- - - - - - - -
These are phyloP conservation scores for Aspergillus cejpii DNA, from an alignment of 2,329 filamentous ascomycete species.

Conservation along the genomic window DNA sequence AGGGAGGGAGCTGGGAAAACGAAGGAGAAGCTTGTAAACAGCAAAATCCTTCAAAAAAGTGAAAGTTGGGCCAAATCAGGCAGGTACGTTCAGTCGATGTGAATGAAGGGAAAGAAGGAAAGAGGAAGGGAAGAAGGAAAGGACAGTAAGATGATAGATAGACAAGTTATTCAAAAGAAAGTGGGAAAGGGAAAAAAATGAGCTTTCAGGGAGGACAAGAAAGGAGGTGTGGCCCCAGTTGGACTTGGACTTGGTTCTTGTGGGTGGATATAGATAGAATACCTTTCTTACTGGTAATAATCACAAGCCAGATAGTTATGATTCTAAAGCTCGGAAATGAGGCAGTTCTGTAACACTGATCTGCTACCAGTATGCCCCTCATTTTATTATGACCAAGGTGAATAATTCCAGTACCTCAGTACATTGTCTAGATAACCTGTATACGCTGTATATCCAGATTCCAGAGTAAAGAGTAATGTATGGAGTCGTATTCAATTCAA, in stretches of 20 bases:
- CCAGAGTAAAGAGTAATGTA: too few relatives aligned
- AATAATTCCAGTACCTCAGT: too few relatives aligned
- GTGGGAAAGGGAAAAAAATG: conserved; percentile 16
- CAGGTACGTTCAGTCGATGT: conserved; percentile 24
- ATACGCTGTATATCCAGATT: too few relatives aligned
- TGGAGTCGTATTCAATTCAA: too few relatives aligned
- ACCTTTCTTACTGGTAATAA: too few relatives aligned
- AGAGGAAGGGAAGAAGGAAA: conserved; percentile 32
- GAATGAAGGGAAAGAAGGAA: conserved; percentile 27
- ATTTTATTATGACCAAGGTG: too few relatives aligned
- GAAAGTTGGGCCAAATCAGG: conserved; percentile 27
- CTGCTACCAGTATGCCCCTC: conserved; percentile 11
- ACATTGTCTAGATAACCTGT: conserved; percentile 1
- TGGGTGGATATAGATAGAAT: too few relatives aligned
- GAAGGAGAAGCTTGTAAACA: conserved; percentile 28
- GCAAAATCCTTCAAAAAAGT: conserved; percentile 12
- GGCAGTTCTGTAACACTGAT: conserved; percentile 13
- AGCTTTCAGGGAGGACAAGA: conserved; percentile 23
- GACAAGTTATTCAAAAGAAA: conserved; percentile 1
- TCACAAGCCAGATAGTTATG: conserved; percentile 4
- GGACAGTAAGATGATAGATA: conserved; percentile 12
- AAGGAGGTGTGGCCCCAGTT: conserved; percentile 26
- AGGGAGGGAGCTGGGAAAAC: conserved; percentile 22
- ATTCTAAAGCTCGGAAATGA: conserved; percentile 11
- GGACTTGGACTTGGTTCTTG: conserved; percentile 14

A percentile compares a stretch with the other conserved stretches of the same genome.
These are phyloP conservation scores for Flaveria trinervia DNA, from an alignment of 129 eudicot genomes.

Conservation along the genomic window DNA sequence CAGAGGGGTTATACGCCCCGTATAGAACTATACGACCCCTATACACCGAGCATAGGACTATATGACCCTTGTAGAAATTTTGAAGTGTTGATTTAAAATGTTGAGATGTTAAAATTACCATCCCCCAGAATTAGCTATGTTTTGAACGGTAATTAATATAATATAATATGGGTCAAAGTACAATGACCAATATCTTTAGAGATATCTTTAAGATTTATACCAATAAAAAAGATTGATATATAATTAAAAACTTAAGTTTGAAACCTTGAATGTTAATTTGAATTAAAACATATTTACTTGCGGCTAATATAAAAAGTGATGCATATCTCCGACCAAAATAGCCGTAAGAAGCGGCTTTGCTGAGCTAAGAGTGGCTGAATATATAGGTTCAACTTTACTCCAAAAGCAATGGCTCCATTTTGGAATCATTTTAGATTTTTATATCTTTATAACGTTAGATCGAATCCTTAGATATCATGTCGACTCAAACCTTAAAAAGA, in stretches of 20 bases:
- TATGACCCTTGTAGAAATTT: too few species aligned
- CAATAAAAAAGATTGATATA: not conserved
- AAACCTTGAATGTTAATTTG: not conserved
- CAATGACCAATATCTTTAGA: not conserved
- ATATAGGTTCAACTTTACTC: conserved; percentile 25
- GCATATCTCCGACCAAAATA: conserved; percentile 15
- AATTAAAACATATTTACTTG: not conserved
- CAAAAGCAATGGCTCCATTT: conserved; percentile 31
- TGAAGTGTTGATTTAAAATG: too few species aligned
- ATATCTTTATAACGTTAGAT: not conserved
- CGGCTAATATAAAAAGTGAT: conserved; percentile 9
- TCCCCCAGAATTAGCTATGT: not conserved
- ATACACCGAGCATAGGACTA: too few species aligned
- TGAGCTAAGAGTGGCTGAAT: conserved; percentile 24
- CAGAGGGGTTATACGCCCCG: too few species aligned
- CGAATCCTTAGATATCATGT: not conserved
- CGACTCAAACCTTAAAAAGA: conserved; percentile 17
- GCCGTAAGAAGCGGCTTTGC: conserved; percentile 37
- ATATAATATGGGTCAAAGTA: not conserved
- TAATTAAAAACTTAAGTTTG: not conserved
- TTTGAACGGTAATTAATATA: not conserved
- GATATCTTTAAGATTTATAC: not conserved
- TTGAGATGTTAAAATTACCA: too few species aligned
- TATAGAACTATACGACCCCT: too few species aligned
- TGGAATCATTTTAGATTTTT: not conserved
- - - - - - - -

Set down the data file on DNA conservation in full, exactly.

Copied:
These are phyloP conservation scores for Aspergillus cejpii DNA, from an alignment of 2,329 filamentous ascomycete species.

Conservation along the genomic window DNA sequence AGGGAGGGAGCTGGGAAAACGAAGGAGAAGCTTGTAAACAGCAAAATCCTTCAAAAAAGTGAAAGTTGGGCCAAATCAGGCAGGTACGTTCAGTCGATGTGAATGAAGGGAAAGAAGGAAAGAGGAAGGGAAGAAGGAAAGGACAGTAAGATGATAGATAGACAAGTTATTCAAAAGAAAGTGGGAAAGGGAAAAAAATGAGCTTTCAGGGAGGACAAGAAAGGAGGTGTGGCCCCAGTTGGACTTGGACTTGGTTCTTGTGGGTGGATATAGATAGAATACCTTTCTTACTGGTAATAATCACAAGCCAGATAGTTATGATTCTAAAGCTCGGAAATGAGGCAGTTCTGTAACACTGATCTGCTACCAGTATGCCCCTCATTTTATTATGACCAAGGTGAATAATTCCAGTACCTCAGTACATTGTCTAGATAACCTGTATACGCTGTATATCCAGATTCCAGAGTAAAGAGTAATGTATGGAGTCGTATTCAATTCAA, in stretches of 20 bases:
- CCAGAGTAAAGAGTAATGTA: too few relatives aligned
- AATAATTCCAGTACCTCAGT: too few relatives aligned
- GTGGGAAAGGGAAAAAAATG: conserved; percentile 16
- CAGGTACGTTCAGTCGATGT: conserved; percentile 24
- ATACGCTGTATATCCAGATT: too few relatives aligned
- TGGAGTCGTATTCAATTCAA: too few relatives aligned
- ACCTTTCTTACTGGTAATAA: too few relatives aligned
- AGAGGAAGGGAAGAAGGAAA: conserved; percentile 32
- GAATGAAGGGAAAGAAGGAA: conserved; percentile 27
- ATTTTATTATGACCAAGGTG: too few relatives aligned
- GAAAGTTGGGCCAAATCAGG: conserved; percentile 27
- CTGCTACCAGTATGCCCCTC: conserved; percentile 11
- ACATTGTCTAGATAACCTGT: conserved; percentile 1
- TGGGTGGATATAGATAGAAT: too few relatives aligned
- GAAGGAGAAGCTTGTAAACA: conserved; percentile 28
- GCAAAATCCTTCAAAAAAGT: conserved; percentile 12
- GGCAGTTCTGTAACACTGAT: conserved; percentile 13
- AGCTTTCAGGGAGGACAAGA: conserved; percentile 23
- GACAAGTTATTCAAAAGAAA: conserved; percentile 1
- TCACAAGCCAGATAGTTATG: conserved; percentile 4
- GGACAGTAAGATGATAGATA: conserved; percentile 12
- AAGGAGGTGTGGCCCCAGTT: conserved; percentile 26
- AGGGAGGGAGCTGGGAAAAC: conserved; percentile 22
- ATTCTAAAGCTCGGAAATGA: conserved; percentile 11
- GGACTTGGACTTGGTTCTTG: conserved; percentile 14

A percentile compares a stretch with the other conserved stretches of the same genome.
These are phyloP conservation scores for Flaveria trinervia DNA, from an alignment of 129 eudicot genomes.

Conservation along the genomic window DNA sequence CAGAGGGGTTATACGCCCCGTATAGAACTATACGACCCCTATACACCGAGCATAGGACTATATGACCCTTGTAGAAATTTTGAAGTGTTGATTTAAAATGTTGAGATGTTAAAATTACCATCCCCCAGAATTAGCTATGTTTTGAACGGTAATTAATATAATATAATATGGGTCAAAGTACAATGACCAATATCTTTAGAGATATCTTTAAGATTTATACCAATAAAAAAGATTGATATATAATTAAAAACTTAAGTTTGAAACCTTGAATGTTAATTTGAATTAAAACATATTTACTTGCGGCTAATATAAAAAGTGATGCATATCTCCGACCAAAATAGCCGTAAGAAGCGGCTTTGCTGAGCTAAGAGTGGCTGAATATATAGGTTCAACTTTACTCCAAAAGCAATGGCTCCATTTTGGAATCATTTTAGATTTTTATATCTTTATAACGTTAGATCGAATCCTTAGATATCATGTCGACTCAAACCTTAAAAAGA, in stretches of 20 bases:
- TATGACCCTTGTAGAAATTT: too few species aligned
- CAATAAAAAAGATTGATATA: not conserved
- AAACCTTGAATGTTAATTTG: not conserved
- CAATGACCAATATCTTTAGA: not conserved
- ATATAGGTTCAACTTTACTC: conserved; percentile 25
- GCATATCTCCGACCAAAATA: conserved; percentile 15
- AATTAAAACATATTTACTTG: not conserved
- CAAAAGCAATGGCTCCATTT: conserved; percentile 31
- TGAAGTGTTGATTTAAAATG: too few species aligned
- ATATCTTTATAACGTTAGAT: not conserved
- CGGCTAATATAAAAAGTGAT: conserved; percentile 9
- TCCCCCAGAATTAGCTATGT: not conserved
- ATACACCGAGCATAGGACTA: too few species aligned
- TGAGCTAAGAGTGGCTGAAT: conserved; percentile 24
- CAGAGGGGTTATACGCCCCG: too few species aligned
- CGAATCCTTAGATATCATGT: not conserved
- CGACTCAAACCTTAAAAAGA: conserved; percentile 17
- GCCGTAAGAAGCGGCTTTGC: conserved; percentile 37
- ATATAATATGGGTCAAAGTA: not conserved
- TAATTAAAAACTTAAGTTTG: not conserved
- TTTGAACGGTAATTAATATA: not conserved
- GATATCTTTAAGATTTATAC: not conserved
- TTGAGATGTTAAAATTACCA: too few species aligned
- TATAGAACTATACGACCCCT: too few species aligned
- TGGAATCATTTTAGATTTTT: not conserved